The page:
WASHINGTON – While Hurricane Cristobal has now been downgraded to a powerful extratropical cyclone off the coast of Nova Scotia Canada, it continues to move to the northeast and during the next day or two, it will be absorbed by another area of low pressure in the northern Atlantic.
With that being said, the threat for rip currents and high surf still remains moderate to high at local beaches as well as beaches all up and down the East Coast.
- Double Red: Beach is closed to the public
- Single Red: high hazard, e.g., strong surf or currents
- Yellow: medium hazard
- Green: Calm conditions although caution is still necessary
- Purple: Dangerous marine life, but not sharks.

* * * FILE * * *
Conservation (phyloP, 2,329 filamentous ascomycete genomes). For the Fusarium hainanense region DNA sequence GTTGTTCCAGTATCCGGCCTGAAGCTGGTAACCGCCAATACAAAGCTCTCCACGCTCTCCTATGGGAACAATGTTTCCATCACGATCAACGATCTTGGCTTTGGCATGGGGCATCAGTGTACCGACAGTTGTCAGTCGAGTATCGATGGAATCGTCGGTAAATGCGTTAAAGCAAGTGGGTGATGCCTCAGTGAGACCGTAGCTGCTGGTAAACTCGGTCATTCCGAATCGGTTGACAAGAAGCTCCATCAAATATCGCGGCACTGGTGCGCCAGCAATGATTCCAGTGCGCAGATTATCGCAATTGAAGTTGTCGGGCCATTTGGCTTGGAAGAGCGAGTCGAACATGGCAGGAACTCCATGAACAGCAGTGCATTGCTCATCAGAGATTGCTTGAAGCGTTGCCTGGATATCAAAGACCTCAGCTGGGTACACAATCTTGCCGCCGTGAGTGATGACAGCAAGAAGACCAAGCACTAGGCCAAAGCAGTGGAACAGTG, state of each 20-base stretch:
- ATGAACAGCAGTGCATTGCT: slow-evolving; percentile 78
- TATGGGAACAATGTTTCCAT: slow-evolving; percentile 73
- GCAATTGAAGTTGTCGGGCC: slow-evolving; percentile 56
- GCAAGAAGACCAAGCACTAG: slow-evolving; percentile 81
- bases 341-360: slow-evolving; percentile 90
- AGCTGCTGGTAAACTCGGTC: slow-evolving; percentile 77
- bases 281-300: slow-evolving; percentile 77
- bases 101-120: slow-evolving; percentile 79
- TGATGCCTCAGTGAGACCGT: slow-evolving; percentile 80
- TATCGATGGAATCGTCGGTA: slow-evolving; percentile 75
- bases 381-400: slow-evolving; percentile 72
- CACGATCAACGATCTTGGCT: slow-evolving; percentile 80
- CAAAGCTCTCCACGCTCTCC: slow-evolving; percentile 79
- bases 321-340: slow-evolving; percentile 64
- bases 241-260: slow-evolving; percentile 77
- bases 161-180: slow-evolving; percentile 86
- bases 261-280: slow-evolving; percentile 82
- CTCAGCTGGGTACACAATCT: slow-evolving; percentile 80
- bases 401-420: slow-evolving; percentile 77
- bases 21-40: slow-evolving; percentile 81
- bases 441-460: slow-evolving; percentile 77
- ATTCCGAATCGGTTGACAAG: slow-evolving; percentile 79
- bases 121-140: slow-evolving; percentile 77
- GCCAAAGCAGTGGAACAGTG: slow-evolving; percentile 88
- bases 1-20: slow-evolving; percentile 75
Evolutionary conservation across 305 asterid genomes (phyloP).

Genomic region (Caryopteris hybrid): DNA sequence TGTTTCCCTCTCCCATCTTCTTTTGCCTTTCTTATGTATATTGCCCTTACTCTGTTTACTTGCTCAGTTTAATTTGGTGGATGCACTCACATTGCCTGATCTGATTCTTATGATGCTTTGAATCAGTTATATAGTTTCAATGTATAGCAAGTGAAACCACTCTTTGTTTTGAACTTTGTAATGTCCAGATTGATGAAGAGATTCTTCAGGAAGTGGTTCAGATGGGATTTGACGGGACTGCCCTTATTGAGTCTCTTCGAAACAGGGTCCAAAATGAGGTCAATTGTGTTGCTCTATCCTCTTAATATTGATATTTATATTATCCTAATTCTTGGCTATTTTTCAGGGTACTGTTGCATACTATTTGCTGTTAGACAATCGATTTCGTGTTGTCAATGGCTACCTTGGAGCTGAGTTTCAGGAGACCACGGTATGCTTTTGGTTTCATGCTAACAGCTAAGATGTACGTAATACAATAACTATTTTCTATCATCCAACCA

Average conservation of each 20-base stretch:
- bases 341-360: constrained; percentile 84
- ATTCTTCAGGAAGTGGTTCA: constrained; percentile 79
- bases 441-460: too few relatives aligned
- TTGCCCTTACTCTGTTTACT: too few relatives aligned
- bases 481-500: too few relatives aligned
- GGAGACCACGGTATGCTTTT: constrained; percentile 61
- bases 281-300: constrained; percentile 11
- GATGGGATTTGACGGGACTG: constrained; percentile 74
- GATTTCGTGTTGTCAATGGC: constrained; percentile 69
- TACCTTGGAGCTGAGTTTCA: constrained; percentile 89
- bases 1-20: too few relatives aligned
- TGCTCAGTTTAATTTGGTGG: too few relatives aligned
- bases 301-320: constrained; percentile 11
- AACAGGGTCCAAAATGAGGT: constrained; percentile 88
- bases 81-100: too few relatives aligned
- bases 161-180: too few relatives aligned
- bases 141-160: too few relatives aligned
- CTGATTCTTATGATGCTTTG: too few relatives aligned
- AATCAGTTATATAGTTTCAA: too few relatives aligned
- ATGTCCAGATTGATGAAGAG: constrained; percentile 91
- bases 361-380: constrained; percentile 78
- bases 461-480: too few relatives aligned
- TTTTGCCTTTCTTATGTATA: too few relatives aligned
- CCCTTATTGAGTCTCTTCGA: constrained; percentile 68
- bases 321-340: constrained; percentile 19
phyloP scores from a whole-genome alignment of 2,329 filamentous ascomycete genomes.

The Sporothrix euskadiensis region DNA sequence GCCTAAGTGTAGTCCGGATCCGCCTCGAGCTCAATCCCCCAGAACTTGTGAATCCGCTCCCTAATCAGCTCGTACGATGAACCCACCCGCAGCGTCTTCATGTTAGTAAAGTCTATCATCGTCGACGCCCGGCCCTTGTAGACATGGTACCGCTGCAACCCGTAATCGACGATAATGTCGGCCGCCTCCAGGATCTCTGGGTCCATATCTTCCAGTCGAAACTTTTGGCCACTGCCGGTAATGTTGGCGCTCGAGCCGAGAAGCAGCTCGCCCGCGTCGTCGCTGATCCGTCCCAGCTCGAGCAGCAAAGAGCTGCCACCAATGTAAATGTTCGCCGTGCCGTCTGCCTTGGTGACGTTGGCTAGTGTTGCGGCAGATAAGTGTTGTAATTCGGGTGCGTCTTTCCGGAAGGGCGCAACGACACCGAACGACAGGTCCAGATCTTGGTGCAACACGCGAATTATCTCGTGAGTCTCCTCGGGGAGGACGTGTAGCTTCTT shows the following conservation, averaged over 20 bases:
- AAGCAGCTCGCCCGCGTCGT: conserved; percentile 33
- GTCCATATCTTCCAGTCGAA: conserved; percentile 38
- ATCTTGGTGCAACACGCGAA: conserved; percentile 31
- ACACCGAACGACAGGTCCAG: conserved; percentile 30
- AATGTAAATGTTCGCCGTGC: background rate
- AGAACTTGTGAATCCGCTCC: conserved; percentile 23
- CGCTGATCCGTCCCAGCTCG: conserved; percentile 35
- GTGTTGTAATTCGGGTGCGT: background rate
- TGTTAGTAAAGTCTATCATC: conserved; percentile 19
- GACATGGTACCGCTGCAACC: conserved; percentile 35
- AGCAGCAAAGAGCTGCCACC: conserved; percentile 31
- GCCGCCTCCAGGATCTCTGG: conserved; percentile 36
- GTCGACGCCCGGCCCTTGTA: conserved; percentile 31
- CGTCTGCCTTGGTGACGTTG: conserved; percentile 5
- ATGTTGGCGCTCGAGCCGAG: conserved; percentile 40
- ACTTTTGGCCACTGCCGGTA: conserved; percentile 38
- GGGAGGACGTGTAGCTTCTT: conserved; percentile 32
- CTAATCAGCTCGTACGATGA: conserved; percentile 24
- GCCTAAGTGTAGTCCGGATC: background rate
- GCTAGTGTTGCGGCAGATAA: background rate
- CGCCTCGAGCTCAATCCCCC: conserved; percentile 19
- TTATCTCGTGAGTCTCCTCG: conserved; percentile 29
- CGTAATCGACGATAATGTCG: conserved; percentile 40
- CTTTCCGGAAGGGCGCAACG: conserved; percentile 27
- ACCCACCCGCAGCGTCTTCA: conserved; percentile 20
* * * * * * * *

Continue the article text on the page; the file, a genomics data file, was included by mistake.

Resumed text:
Rip currents do not discriminate along our areas beaches either, so how can you identify them and keep you and your family safe? These currents can occur along any beach that features breaking waves (including the Great Lakes). They are unfortunately subject to formation at any time during the day and more likely right before low tide. The swells generated by Cristobal and brisk onshore flow are creating the environment for a higher risk of rip currents.
Just Wednesday, an 18-year-old man drowned in Ocean City.
Learn more about rip currents and how they form here.
Despite the risk of rip currents, the beach forecast for the holiday weekend is looking bright.